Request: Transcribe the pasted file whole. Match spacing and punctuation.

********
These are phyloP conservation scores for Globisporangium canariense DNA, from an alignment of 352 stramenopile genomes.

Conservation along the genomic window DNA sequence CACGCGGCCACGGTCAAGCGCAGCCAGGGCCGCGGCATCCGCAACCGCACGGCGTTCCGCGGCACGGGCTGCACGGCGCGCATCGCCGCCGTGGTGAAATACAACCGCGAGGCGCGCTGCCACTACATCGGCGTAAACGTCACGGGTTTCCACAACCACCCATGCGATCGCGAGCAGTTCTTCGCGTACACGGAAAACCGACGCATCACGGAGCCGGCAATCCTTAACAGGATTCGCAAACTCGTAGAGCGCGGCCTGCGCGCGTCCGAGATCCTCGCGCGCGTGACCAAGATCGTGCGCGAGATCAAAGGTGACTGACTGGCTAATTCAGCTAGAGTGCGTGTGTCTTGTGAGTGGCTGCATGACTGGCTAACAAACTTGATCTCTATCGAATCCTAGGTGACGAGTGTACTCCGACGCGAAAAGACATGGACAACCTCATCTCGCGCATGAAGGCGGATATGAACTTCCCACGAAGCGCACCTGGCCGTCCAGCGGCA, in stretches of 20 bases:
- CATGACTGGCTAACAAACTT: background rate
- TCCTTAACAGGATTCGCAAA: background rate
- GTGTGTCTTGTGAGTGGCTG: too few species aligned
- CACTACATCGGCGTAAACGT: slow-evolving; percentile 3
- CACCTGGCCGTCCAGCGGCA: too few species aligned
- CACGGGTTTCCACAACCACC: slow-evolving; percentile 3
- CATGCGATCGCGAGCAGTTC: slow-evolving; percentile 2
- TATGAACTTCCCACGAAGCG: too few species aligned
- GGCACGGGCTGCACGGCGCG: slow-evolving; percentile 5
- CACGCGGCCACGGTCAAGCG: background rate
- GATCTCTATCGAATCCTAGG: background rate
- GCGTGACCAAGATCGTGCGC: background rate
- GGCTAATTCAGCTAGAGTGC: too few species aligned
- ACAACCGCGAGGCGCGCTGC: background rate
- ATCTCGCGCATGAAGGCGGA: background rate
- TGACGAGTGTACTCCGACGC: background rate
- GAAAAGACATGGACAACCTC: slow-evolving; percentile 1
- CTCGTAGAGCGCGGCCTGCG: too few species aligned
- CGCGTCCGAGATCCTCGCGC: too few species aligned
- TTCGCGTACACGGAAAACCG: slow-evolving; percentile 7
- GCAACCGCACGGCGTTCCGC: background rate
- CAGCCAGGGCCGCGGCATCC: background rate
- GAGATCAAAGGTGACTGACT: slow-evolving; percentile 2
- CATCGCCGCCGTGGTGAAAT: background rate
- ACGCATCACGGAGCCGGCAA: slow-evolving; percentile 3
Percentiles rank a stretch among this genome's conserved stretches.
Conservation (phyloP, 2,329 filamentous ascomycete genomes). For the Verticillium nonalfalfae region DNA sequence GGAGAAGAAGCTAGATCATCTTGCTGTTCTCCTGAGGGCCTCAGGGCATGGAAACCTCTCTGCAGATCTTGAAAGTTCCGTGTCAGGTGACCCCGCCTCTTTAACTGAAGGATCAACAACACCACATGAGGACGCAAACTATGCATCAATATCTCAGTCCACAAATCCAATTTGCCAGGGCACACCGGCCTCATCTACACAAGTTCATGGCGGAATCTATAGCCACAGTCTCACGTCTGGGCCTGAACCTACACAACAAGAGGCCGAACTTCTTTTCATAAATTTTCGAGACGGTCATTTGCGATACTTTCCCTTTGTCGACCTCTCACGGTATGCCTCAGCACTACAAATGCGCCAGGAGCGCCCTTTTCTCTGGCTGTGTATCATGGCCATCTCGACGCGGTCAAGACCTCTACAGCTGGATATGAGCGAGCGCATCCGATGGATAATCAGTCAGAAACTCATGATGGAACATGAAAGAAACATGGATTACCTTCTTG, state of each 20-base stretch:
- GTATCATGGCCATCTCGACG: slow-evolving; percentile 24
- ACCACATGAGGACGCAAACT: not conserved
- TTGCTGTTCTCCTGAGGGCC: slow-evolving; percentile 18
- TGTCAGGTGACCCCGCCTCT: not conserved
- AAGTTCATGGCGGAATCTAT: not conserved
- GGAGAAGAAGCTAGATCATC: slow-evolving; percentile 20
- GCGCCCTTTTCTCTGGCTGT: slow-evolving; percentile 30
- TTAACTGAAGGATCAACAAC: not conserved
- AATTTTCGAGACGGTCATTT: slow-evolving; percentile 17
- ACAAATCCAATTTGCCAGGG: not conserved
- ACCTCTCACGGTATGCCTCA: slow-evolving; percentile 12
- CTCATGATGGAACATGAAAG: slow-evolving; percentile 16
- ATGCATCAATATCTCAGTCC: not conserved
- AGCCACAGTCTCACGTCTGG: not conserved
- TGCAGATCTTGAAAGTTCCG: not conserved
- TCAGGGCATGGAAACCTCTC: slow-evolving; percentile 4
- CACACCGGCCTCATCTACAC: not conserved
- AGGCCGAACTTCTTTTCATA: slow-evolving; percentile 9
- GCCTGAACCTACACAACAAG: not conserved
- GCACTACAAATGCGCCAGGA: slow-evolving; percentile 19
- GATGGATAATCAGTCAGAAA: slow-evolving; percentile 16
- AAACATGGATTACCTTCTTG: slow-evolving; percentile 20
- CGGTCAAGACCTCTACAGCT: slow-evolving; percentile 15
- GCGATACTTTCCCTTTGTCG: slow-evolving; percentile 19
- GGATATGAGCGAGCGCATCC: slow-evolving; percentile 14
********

These are phyloP conservation scores for Globisporangium canariense DNA, from an alignment of 352 stramenopile genomes.

Conservation along the genomic window DNA sequence CACGCGGCCACGGTCAAGCGCAGCCAGGGCCGCGGCATCCGCAACCGCACGGCGTTCCGCGGCACGGGCTGCACGGCGCGCATCGCCGCCGTGGTGAAATACAACCGCGAGGCGCGCTGCCACTACATCGGCGTAAACGTCACGGGTTTCCACAACCACCCATGCGATCGCGAGCAGTTCTTCGCGTACACGGAAAACCGACGCATCACGGAGCCGGCAATCCTTAACAGGATTCGCAAACTCGTAGAGCGCGGCCTGCGCGCGTCCGAGATCCTCGCGCGCGTGACCAAGATCGTGCGCGAGATCAAAGGTGACTGACTGGCTAATTCAGCTAGAGTGCGTGTGTCTTGTGAGTGGCTGCATGACTGGCTAACAAACTTGATCTCTATCGAATCCTAGGTGACGAGTGTACTCCGACGCGAAAAGACATGGACAACCTCATCTCGCGCATGAAGGCGGATATGAACTTCCCACGAAGCGCACCTGGCCGTCCAGCGGCA, in stretches of 20 bases:
- CATGACTGGCTAACAAACTT: background rate
- TCCTTAACAGGATTCGCAAA: background rate
- GTGTGTCTTGTGAGTGGCTG: too few species aligned
- CACTACATCGGCGTAAACGT: slow-evolving; percentile 3
- CACCTGGCCGTCCAGCGGCA: too few species aligned
- CACGGGTTTCCACAACCACC: slow-evolving; percentile 3
- CATGCGATCGCGAGCAGTTC: slow-evolving; percentile 2
- TATGAACTTCCCACGAAGCG: too few species aligned
- GGCACGGGCTGCACGGCGCG: slow-evolving; percentile 5
- CACGCGGCCACGGTCAAGCG: background rate
- GATCTCTATCGAATCCTAGG: background rate
- GCGTGACCAAGATCGTGCGC: background rate
- GGCTAATTCAGCTAGAGTGC: too few species aligned
- ACAACCGCGAGGCGCGCTGC: background rate
- ATCTCGCGCATGAAGGCGGA: background rate
- TGACGAGTGTACTCCGACGC: background rate
- GAAAAGACATGGACAACCTC: slow-evolving; percentile 1
- CTCGTAGAGCGCGGCCTGCG: too few species aligned
- CGCGTCCGAGATCCTCGCGC: too few species aligned
- TTCGCGTACACGGAAAACCG: slow-evolving; percentile 7
- GCAACCGCACGGCGTTCCGC: background rate
- CAGCCAGGGCCGCGGCATCC: background rate
- GAGATCAAAGGTGACTGACT: slow-evolving; percentile 2
- CATCGCCGCCGTGGTGAAAT: background rate
- ACGCATCACGGAGCCGGCAA: slow-evolving; percentile 3
Percentiles rank a stretch among this genome's conserved stretches.
Conservation (phyloP, 2,329 filamentous ascomycete genomes). For the Verticillium nonalfalfae region DNA sequence GGAGAAGAAGCTAGATCATCTTGCTGTTCTCCTGAGGGCCTCAGGGCATGGAAACCTCTCTGCAGATCTTGAAAGTTCCGTGTCAGGTGACCCCGCCTCTTTAACTGAAGGATCAACAACACCACATGAGGACGCAAACTATGCATCAATATCTCAGTCCACAAATCCAATTTGCCAGGGCACACCGGCCTCATCTACACAAGTTCATGGCGGAATCTATAGCCACAGTCTCACGTCTGGGCCTGAACCTACACAACAAGAGGCCGAACTTCTTTTCATAAATTTTCGAGACGGTCATTTGCGATACTTTCCCTTTGTCGACCTCTCACGGTATGCCTCAGCACTACAAATGCGCCAGGAGCGCCCTTTTCTCTGGCTGTGTATCATGGCCATCTCGACGCGGTCAAGACCTCTACAGCTGGATATGAGCGAGCGCATCCGATGGATAATCAGTCAGAAACTCATGATGGAACATGAAAGAAACATGGATTACCTTCTTG, state of each 20-base stretch:
- GTATCATGGCCATCTCGACG: slow-evolving; percentile 24
- ACCACATGAGGACGCAAACT: not conserved
- TTGCTGTTCTCCTGAGGGCC: slow-evolving; percentile 18
- TGTCAGGTGACCCCGCCTCT: not conserved
- AAGTTCATGGCGGAATCTAT: not conserved
- GGAGAAGAAGCTAGATCATC: slow-evolving; percentile 20
- GCGCCCTTTTCTCTGGCTGT: slow-evolving; percentile 30
- TTAACTGAAGGATCAACAAC: not conserved
- AATTTTCGAGACGGTCATTT: slow-evolving; percentile 17
- ACAAATCCAATTTGCCAGGG: not conserved
- ACCTCTCACGGTATGCCTCA: slow-evolving; percentile 12
- CTCATGATGGAACATGAAAG: slow-evolving; percentile 16
- ATGCATCAATATCTCAGTCC: not conserved
- AGCCACAGTCTCACGTCTGG: not conserved
- TGCAGATCTTGAAAGTTCCG: not conserved
- TCAGGGCATGGAAACCTCTC: slow-evolving; percentile 4
- CACACCGGCCTCATCTACAC: not conserved
- AGGCCGAACTTCTTTTCATA: slow-evolving; percentile 9
- GCCTGAACCTACACAACAAG: not conserved
- GCACTACAAATGCGCCAGGA: slow-evolving; percentile 19
- GATGGATAATCAGTCAGAAA: slow-evolving; percentile 16
- AAACATGGATTACCTTCTTG: slow-evolving; percentile 20
- CGGTCAAGACCTCTACAGCT: slow-evolving; percentile 15
- GCGATACTTTCCCTTTGTCG: slow-evolving; percentile 19
- GGATATGAGCGAGCGCATCC: slow-evolving; percentile 14